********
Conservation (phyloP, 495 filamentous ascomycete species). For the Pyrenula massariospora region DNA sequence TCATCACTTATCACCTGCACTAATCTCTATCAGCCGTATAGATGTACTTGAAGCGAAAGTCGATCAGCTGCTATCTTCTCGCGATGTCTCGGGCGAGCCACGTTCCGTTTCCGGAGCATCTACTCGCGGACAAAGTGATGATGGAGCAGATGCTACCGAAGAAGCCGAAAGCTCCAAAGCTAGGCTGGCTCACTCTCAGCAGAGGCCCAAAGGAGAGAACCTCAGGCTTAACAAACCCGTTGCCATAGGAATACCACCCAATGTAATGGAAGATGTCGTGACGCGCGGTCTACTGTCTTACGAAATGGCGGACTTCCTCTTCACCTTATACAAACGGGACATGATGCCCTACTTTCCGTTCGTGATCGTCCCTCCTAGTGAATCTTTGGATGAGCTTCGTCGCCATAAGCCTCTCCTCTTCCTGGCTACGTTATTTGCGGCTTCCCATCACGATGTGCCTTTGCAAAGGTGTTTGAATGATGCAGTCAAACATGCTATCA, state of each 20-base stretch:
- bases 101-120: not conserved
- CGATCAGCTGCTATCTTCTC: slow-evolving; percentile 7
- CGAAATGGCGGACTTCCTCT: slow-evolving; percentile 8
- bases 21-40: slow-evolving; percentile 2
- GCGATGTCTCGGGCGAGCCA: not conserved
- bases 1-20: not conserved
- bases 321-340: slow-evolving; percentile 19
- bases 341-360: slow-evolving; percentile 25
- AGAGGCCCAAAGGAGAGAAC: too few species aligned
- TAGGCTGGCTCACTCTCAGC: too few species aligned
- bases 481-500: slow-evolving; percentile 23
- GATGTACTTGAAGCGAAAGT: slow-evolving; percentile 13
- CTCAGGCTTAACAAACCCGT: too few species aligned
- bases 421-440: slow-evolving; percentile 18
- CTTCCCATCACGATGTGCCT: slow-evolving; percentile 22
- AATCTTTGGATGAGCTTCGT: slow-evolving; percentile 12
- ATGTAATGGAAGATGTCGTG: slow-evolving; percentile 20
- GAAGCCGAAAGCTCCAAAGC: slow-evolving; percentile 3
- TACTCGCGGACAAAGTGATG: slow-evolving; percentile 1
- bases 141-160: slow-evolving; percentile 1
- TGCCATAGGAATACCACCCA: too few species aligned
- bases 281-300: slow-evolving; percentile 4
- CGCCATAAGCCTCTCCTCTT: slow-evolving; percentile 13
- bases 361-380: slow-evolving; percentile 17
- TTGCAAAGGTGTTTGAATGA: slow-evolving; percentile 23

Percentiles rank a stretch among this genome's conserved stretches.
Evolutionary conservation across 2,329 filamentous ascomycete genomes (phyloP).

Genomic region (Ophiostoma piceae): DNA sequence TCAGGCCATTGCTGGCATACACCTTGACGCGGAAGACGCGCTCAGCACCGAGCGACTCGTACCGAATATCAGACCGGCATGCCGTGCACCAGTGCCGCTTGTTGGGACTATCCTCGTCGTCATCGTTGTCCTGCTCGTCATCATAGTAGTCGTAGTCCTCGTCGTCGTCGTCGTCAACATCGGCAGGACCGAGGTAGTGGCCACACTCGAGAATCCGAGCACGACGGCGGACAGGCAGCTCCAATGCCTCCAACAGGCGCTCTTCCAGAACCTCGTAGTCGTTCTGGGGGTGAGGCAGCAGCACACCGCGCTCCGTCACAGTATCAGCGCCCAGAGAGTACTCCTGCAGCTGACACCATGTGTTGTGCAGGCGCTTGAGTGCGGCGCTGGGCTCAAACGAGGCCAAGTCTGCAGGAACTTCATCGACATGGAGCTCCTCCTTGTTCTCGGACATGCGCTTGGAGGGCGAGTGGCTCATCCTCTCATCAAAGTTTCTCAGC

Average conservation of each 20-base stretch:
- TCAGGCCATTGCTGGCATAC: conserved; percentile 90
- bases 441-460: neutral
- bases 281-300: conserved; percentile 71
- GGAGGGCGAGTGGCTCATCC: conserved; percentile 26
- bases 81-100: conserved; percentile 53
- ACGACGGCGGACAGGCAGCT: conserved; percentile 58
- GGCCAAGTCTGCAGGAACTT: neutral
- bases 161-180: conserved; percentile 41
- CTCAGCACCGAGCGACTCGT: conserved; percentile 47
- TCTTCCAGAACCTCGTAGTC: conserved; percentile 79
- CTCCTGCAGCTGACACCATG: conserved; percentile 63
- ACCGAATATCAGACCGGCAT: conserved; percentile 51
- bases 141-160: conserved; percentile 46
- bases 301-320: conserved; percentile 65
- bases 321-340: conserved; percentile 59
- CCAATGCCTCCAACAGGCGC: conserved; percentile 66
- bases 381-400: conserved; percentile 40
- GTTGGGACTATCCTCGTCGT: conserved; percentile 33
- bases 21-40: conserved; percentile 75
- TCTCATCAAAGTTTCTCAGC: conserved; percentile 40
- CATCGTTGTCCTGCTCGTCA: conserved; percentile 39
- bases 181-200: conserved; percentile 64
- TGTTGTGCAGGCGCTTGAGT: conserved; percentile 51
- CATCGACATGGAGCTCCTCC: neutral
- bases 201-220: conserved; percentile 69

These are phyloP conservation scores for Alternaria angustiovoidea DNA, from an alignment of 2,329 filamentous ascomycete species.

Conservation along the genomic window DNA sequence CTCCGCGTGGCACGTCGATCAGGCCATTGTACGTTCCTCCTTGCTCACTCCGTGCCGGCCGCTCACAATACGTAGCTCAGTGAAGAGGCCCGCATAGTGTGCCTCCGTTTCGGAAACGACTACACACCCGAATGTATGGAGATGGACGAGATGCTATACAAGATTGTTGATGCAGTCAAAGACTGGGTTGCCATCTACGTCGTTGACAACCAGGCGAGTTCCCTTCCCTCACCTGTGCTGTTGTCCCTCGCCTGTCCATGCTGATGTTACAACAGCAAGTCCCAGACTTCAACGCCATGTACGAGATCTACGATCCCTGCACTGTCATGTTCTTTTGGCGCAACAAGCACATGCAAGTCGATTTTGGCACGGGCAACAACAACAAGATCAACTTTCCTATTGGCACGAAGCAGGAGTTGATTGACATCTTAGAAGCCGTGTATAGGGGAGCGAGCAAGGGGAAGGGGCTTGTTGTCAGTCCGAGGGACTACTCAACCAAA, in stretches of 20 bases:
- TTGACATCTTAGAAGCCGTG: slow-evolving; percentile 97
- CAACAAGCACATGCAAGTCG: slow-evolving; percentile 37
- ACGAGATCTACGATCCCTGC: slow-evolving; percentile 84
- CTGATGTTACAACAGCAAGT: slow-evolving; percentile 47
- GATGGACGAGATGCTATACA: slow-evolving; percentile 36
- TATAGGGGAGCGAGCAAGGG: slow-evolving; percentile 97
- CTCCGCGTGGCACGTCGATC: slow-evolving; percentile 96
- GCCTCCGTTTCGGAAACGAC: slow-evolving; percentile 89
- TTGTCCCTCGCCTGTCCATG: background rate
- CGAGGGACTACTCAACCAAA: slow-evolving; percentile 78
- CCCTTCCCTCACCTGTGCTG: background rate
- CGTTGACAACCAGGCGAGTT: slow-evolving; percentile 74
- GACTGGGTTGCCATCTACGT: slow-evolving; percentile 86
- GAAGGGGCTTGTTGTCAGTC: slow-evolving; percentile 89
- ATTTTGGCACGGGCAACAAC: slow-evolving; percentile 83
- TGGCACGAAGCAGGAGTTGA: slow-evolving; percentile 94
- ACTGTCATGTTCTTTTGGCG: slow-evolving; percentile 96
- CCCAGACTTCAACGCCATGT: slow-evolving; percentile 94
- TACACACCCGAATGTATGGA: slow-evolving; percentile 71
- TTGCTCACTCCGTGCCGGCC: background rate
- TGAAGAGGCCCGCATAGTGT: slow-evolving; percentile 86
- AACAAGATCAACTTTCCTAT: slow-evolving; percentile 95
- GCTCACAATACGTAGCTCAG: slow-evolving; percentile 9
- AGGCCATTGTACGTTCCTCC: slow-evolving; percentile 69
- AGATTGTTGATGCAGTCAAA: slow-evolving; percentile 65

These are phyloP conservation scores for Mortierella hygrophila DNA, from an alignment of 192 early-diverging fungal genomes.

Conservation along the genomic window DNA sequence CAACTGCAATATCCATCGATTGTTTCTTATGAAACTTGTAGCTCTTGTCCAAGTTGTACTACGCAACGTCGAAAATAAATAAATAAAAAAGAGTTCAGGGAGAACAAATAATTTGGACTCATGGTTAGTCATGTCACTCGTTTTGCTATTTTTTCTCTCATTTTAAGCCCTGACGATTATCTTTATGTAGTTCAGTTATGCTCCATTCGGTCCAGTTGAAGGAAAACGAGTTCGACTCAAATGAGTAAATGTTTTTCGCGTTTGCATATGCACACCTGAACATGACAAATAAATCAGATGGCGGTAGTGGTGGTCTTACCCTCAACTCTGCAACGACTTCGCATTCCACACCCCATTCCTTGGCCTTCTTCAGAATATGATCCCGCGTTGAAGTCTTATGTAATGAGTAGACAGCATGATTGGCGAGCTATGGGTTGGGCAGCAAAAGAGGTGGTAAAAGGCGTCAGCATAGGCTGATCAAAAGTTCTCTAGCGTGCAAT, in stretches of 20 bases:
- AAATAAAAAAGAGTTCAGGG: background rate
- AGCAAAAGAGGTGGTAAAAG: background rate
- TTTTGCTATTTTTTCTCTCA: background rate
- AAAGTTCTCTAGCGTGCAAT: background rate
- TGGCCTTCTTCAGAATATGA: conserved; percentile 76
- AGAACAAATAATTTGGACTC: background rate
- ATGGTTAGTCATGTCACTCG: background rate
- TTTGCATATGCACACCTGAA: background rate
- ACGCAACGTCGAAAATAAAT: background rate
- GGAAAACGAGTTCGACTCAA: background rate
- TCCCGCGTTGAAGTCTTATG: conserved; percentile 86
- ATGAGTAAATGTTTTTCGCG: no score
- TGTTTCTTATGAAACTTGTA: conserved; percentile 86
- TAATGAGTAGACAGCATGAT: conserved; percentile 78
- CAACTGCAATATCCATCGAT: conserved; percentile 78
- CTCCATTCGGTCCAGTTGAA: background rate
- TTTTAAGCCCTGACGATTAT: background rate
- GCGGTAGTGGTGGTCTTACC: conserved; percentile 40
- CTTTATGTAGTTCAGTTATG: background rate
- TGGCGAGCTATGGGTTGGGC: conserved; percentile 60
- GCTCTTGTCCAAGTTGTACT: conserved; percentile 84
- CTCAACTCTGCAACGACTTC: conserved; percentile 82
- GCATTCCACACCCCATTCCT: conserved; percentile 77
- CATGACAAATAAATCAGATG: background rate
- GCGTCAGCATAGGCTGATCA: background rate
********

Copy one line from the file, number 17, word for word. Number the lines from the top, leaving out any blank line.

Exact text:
- AATCTTTGGATGAGCTTCGT: slow-evolving; percentile 12